WASHINGTON — The Senate is poised to start debate on legislation confronting the rise of potential hate crimes against Asian Americans, a growing problem during the coronavirus crisis that will also test whether the chamber can push past partisanship on an issue important to many constituents.

Typically, the Democratic-sponsored Covid-19 Hate Crimes Act might quickly face a filibuster, opposed by Republicans who prefer a different approach. But under the Senate leaders’ agreement struck at the start of the year, Republicans and Democrats pledged to try to at least try to debate bills to see if they could reach agreement through the legislative process.

Ahead of Wednesday’s initial votes, several leaders of the Asian American and Pacific Islander community in Congress gave personal and heart-wrenching stories of the racism they and their constituents have faced, incidents on the rise during the virus outbreak.

“For more than a year, the Asian American community has been fighting two crises — the Covid-19 pandemic and the anti-Asian hate,” Rep. Grace Meng, D-N.Y., a co-author of the bill, said Tuesday at the Capitol.

Meng described well-documented but “horrifying” images of people being shoved and beaten in public attacks, and of her own conversations with survivors, including the families of the victims of deadly shootings last month in Atlanta. Six of those killed were women of Asian descent.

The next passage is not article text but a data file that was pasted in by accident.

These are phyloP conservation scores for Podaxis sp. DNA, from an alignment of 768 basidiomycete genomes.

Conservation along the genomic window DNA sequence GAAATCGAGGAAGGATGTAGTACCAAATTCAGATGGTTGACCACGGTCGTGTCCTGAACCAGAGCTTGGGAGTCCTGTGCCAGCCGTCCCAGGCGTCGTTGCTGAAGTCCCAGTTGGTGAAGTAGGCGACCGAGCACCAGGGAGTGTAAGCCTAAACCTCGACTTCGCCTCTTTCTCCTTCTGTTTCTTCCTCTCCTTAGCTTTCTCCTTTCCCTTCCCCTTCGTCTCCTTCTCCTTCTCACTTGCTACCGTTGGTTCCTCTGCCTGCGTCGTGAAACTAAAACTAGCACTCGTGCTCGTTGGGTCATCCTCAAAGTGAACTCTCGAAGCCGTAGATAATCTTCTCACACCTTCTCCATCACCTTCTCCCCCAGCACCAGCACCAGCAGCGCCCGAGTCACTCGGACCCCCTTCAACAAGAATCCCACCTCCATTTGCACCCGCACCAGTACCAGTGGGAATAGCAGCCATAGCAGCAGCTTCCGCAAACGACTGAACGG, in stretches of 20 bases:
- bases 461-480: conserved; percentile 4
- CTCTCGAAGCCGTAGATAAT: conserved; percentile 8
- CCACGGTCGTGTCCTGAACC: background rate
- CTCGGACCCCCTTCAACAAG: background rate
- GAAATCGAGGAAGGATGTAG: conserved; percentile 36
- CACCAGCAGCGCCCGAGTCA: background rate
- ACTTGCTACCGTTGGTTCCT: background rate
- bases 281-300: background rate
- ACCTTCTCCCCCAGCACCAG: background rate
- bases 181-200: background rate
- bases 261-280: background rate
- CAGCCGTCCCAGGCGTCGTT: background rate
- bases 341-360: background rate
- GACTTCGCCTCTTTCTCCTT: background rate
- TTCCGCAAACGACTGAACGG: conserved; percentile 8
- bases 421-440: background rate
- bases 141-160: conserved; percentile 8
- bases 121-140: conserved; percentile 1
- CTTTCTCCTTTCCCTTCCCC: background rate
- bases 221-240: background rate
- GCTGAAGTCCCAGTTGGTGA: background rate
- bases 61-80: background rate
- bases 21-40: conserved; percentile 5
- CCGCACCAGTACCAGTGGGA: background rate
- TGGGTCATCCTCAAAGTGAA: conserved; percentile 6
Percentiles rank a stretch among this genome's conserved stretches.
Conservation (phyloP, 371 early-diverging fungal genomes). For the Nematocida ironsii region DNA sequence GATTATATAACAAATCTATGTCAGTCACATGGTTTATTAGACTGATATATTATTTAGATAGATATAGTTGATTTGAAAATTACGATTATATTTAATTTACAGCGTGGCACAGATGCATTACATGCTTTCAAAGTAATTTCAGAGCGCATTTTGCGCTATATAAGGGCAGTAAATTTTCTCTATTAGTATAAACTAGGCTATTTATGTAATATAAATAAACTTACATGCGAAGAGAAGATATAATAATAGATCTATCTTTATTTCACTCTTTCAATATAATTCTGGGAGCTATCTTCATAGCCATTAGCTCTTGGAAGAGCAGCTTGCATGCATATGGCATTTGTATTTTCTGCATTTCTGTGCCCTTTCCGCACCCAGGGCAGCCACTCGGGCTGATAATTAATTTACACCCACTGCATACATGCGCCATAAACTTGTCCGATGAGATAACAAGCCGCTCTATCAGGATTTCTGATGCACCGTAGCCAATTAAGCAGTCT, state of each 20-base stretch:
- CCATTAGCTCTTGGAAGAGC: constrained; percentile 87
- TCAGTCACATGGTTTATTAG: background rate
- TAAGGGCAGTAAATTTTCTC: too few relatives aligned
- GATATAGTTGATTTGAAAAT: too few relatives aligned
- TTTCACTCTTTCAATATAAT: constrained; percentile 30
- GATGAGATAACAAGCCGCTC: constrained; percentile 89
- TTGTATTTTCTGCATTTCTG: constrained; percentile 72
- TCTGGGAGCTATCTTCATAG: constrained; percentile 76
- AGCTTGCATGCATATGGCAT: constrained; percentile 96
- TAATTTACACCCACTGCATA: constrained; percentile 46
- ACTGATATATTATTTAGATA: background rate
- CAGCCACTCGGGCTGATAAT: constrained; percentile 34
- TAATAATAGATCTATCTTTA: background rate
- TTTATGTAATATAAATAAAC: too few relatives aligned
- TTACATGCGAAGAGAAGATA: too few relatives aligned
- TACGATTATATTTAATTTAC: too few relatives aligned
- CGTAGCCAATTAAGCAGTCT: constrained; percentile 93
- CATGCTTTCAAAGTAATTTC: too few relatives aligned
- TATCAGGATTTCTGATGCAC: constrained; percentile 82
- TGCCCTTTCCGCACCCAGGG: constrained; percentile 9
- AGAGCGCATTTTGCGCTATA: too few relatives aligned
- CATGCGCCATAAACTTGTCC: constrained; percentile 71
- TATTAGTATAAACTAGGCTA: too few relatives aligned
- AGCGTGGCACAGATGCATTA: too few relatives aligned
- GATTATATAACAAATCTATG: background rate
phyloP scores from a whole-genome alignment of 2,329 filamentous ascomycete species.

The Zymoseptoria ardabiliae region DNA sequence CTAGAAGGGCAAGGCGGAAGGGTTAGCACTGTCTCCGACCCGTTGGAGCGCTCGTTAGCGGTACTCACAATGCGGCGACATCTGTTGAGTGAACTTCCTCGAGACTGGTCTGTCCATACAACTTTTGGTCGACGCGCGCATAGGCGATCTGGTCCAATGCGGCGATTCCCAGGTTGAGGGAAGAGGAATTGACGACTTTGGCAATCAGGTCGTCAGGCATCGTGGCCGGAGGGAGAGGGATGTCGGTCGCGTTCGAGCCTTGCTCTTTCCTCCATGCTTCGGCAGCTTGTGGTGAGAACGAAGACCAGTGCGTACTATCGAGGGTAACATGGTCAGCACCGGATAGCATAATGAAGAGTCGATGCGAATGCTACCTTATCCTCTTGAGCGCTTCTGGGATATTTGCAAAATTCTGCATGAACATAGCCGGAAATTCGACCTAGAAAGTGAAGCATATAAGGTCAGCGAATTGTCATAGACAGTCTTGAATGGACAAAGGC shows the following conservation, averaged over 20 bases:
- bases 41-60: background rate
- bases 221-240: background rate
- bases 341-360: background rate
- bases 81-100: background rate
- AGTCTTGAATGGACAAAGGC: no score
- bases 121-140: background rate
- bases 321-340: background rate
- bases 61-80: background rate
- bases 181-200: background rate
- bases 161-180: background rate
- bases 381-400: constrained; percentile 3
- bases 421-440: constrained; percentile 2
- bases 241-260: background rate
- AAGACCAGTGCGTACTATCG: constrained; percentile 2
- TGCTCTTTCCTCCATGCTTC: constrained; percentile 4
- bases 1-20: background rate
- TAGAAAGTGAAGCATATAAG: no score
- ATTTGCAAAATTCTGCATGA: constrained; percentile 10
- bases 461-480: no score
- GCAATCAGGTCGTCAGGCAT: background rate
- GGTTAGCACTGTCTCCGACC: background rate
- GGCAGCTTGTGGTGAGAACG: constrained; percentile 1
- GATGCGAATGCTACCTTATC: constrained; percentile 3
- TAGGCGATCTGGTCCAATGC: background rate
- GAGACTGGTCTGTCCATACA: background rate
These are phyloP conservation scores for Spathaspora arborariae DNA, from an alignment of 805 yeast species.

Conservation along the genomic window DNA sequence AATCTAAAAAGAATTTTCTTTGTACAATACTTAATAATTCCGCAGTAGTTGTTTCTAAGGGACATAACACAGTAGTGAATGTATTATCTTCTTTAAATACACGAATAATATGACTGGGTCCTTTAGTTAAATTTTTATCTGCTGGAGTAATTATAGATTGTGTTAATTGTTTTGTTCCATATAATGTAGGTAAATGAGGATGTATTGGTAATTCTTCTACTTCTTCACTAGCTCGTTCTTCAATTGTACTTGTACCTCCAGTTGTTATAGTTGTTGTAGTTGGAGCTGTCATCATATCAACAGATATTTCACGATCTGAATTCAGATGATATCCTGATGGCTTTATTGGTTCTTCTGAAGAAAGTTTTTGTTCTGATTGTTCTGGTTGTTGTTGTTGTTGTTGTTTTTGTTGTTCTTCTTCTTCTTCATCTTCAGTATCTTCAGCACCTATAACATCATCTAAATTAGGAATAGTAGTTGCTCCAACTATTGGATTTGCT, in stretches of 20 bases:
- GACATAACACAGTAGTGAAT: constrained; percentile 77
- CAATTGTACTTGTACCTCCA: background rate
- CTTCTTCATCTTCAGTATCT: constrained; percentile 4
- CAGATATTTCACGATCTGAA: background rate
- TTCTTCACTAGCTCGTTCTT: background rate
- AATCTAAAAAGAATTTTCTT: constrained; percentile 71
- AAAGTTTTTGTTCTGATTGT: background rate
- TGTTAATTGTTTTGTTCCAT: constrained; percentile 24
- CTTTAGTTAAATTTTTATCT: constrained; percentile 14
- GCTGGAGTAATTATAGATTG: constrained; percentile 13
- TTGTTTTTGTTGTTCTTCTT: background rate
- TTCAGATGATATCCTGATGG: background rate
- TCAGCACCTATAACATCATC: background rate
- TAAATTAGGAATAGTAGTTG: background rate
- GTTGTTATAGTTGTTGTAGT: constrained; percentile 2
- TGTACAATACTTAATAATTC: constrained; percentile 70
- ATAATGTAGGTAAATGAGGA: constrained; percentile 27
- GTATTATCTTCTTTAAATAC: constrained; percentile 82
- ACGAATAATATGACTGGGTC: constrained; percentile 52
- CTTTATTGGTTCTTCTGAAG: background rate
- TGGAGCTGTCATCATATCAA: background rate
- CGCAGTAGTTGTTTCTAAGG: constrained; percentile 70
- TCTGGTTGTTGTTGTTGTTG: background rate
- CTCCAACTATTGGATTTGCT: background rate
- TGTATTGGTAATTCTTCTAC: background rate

“Combating hate should not be a partisan issue. It’s about the safety of all Americans,” Meng said.

The bill is the most substantive congressional response to what has been an alarming rise in racist sentiment against Asian Americans, fueled in part by derogatory language about the virus’ origins in China. Donald Trump, while president, played into that narrative with derisive nicknames for the virus. The moment harks back to earlier eras of racism against Chinese Americans, Japanese Americans and others of Asian heritage in this country.

Senate Republicans have panned the legislation for various shortcomings but have signaled they will not block it with a filibuster.

Senate Republican leader Mitch McConnell said as the “proud husband of an Asian American woman, I think this discrimination against Asian Americans is a real problem.”

McConnell is married to Elaine Chao, the former transportation secretary, and he said Tuesday he was hoping to work out an agreement with Democrats to at least debate the bill and consider potential amendments.

Final passage, however, remains uncertain.